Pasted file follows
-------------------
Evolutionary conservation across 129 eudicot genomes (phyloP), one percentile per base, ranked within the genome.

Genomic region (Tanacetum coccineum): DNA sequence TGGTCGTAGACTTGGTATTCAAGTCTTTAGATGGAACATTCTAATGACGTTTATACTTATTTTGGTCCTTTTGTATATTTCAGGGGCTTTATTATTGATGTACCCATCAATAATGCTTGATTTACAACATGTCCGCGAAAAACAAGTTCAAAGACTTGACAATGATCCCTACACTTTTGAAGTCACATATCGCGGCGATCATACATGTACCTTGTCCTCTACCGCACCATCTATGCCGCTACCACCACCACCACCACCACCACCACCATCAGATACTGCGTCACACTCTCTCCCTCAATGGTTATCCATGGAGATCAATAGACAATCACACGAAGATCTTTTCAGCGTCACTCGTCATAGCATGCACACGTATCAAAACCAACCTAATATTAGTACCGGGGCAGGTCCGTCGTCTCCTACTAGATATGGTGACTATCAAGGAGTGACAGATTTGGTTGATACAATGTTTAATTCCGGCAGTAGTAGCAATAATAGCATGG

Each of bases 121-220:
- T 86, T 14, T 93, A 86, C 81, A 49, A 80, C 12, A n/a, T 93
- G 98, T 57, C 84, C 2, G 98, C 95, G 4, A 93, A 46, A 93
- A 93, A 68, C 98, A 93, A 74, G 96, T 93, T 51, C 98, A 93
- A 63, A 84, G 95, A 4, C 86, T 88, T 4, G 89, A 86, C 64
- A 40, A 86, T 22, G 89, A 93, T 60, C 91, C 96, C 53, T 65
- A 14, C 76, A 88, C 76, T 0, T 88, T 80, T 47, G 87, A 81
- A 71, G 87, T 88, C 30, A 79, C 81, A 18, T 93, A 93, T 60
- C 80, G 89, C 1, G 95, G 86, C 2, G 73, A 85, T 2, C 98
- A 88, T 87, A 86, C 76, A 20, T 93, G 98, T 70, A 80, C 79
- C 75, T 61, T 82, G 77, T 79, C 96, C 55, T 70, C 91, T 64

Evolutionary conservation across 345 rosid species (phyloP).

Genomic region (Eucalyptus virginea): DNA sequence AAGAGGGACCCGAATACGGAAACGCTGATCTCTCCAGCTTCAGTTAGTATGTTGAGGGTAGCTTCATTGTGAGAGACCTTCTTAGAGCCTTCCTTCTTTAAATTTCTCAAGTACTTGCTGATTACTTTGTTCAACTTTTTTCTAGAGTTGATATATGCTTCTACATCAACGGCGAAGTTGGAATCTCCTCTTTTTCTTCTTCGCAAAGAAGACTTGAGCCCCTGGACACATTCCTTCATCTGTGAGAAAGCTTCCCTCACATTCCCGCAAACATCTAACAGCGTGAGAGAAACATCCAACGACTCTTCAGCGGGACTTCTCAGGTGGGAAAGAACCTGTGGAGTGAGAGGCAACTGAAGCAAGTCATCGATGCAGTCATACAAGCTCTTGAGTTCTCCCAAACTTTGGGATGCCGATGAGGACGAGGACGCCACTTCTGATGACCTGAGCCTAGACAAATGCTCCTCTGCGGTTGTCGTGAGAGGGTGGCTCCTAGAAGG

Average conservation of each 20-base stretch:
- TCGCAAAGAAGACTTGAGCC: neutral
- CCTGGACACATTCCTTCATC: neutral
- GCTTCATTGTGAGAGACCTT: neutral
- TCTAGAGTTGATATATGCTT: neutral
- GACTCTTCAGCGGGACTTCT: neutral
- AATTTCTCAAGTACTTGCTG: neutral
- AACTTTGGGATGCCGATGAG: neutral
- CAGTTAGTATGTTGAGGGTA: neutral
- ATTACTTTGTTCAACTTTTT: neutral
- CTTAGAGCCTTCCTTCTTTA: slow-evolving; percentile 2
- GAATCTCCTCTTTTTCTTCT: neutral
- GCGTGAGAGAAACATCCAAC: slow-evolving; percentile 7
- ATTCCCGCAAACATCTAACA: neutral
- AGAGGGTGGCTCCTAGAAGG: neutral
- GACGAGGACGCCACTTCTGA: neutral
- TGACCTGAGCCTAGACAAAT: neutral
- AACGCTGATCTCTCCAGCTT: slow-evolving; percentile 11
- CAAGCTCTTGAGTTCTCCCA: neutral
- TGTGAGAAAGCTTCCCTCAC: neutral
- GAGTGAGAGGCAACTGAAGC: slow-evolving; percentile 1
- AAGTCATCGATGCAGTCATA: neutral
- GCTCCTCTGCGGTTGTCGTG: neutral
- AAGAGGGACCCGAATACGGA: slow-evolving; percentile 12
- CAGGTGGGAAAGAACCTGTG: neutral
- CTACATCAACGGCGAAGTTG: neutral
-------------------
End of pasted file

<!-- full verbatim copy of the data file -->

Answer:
Evolutionary conservation across 129 eudicot genomes (phyloP), one percentile per base, ranked within the genome.

Genomic region (Tanacetum coccineum): DNA sequence TGGTCGTAGACTTGGTATTCAAGTCTTTAGATGGAACATTCTAATGACGTTTATACTTATTTTGGTCCTTTTGTATATTTCAGGGGCTTTATTATTGATGTACCCATCAATAATGCTTGATTTACAACATGTCCGCGAAAAACAAGTTCAAAGACTTGACAATGATCCCTACACTTTTGAAGTCACATATCGCGGCGATCATACATGTACCTTGTCCTCTACCGCACCATCTATGCCGCTACCACCACCACCACCACCACCACCACCATCAGATACTGCGTCACACTCTCTCCCTCAATGGTTATCCATGGAGATCAATAGACAATCACACGAAGATCTTTTCAGCGTCACTCGTCATAGCATGCACACGTATCAAAACCAACCTAATATTAGTACCGGGGCAGGTCCGTCGTCTCCTACTAGATATGGTGACTATCAAGGAGTGACAGATTTGGTTGATACAATGTTTAATTCCGGCAGTAGTAGCAATAATAGCATGG

Each of bases 121-220:
- T 86, T 14, T 93, A 86, C 81, A 49, A 80, C 12, A n/a, T 93
- G 98, T 57, C 84, C 2, G 98, C 95, G 4, A 93, A 46, A 93
- A 93, A 68, C 98, A 93, A 74, G 96, T 93, T 51, C 98, A 93
- A 63, A 84, G 95, A 4, C 86, T 88, T 4, G 89, A 86, C 64
- A 40, A 86, T 22, G 89, A 93, T 60, C 91, C 96, C 53, T 65
- A 14, C 76, A 88, C 76, T 0, T 88, T 80, T 47, G 87, A 81
- A 71, G 87, T 88, C 30, A 79, C 81, A 18, T 93, A 93, T 60
- C 80, G 89, C 1, G 95, G 86, C 2, G 73, A 85, T 2, C 98
- A 88, T 87, A 86, C 76, A 20, T 93, G 98, T 70, A 80, C 79
- C 75, T 61, T 82, G 77, T 79, C 96, C 55, T 70, C 91, T 64

Evolutionary conservation across 345 rosid species (phyloP).

Genomic region (Eucalyptus virginea): DNA sequence AAGAGGGACCCGAATACGGAAACGCTGATCTCTCCAGCTTCAGTTAGTATGTTGAGGGTAGCTTCATTGTGAGAGACCTTCTTAGAGCCTTCCTTCTTTAAATTTCTCAAGTACTTGCTGATTACTTTGTTCAACTTTTTTCTAGAGTTGATATATGCTTCTACATCAACGGCGAAGTTGGAATCTCCTCTTTTTCTTCTTCGCAAAGAAGACTTGAGCCCCTGGACACATTCCTTCATCTGTGAGAAAGCTTCCCTCACATTCCCGCAAACATCTAACAGCGTGAGAGAAACATCCAACGACTCTTCAGCGGGACTTCTCAGGTGGGAAAGAACCTGTGGAGTGAGAGGCAACTGAAGCAAGTCATCGATGCAGTCATACAAGCTCTTGAGTTCTCCCAAACTTTGGGATGCCGATGAGGACGAGGACGCCACTTCTGATGACCTGAGCCTAGACAAATGCTCCTCTGCGGTTGTCGTGAGAGGGTGGCTCCTAGAAGG

Average conservation of each 20-base stretch:
- TCGCAAAGAAGACTTGAGCC: neutral
- CCTGGACACATTCCTTCATC: neutral
- GCTTCATTGTGAGAGACCTT: neutral
- TCTAGAGTTGATATATGCTT: neutral
- GACTCTTCAGCGGGACTTCT: neutral
- AATTTCTCAAGTACTTGCTG: neutral
- AACTTTGGGATGCCGATGAG: neutral
- CAGTTAGTATGTTGAGGGTA: neutral
- ATTACTTTGTTCAACTTTTT: neutral
- CTTAGAGCCTTCCTTCTTTA: slow-evolving; percentile 2
- GAATCTCCTCTTTTTCTTCT: neutral
- GCGTGAGAGAAACATCCAAC: slow-evolving; percentile 7
- ATTCCCGCAAACATCTAACA: neutral
- AGAGGGTGGCTCCTAGAAGG: neutral
- GACGAGGACGCCACTTCTGA: neutral
- TGACCTGAGCCTAGACAAAT: neutral
- AACGCTGATCTCTCCAGCTT: slow-evolving; percentile 11
- CAAGCTCTTGAGTTCTCCCA: neutral
- TGTGAGAAAGCTTCCCTCAC: neutral
- GAGTGAGAGGCAACTGAAGC: slow-evolving; percentile 1
- AAGTCATCGATGCAGTCATA: neutral
- GCTCCTCTGCGGTTGTCGTG: neutral
- AAGAGGGACCCGAATACGGA: slow-evolving; percentile 12
- CAGGTGGGAAAGAACCTGTG: neutral
- CTACATCAACGGCGAAGTTG: neutral